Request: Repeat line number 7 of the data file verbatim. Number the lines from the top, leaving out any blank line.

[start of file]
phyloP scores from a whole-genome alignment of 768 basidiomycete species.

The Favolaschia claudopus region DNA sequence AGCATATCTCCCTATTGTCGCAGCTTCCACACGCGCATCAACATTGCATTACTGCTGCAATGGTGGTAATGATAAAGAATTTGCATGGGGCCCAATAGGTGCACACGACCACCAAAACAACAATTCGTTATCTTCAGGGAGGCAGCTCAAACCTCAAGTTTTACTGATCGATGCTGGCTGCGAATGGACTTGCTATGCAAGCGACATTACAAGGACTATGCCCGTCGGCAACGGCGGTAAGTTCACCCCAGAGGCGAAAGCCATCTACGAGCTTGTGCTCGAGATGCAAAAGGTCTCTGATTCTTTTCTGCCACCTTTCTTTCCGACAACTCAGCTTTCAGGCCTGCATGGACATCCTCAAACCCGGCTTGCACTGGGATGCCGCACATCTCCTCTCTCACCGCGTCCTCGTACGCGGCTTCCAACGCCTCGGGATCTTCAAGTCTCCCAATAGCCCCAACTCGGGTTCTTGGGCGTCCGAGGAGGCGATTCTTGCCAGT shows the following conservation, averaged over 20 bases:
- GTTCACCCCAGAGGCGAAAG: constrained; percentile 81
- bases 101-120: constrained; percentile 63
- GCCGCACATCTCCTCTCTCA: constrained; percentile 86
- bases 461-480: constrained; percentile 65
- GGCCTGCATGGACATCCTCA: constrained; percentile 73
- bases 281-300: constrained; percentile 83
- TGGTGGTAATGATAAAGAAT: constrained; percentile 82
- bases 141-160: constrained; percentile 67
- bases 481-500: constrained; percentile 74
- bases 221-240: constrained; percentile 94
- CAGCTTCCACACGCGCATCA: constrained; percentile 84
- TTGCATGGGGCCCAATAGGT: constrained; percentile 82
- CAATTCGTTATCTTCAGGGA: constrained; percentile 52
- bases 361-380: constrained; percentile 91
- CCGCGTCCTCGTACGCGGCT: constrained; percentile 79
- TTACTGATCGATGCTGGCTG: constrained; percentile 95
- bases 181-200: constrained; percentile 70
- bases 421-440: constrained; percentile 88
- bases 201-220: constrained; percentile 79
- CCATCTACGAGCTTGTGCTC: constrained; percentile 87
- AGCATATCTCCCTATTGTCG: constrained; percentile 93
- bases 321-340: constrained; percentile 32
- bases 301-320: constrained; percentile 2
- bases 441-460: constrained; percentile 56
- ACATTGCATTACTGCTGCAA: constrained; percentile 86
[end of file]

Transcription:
- GGCCTGCATGGACATCCTCA: constrained; percentile 73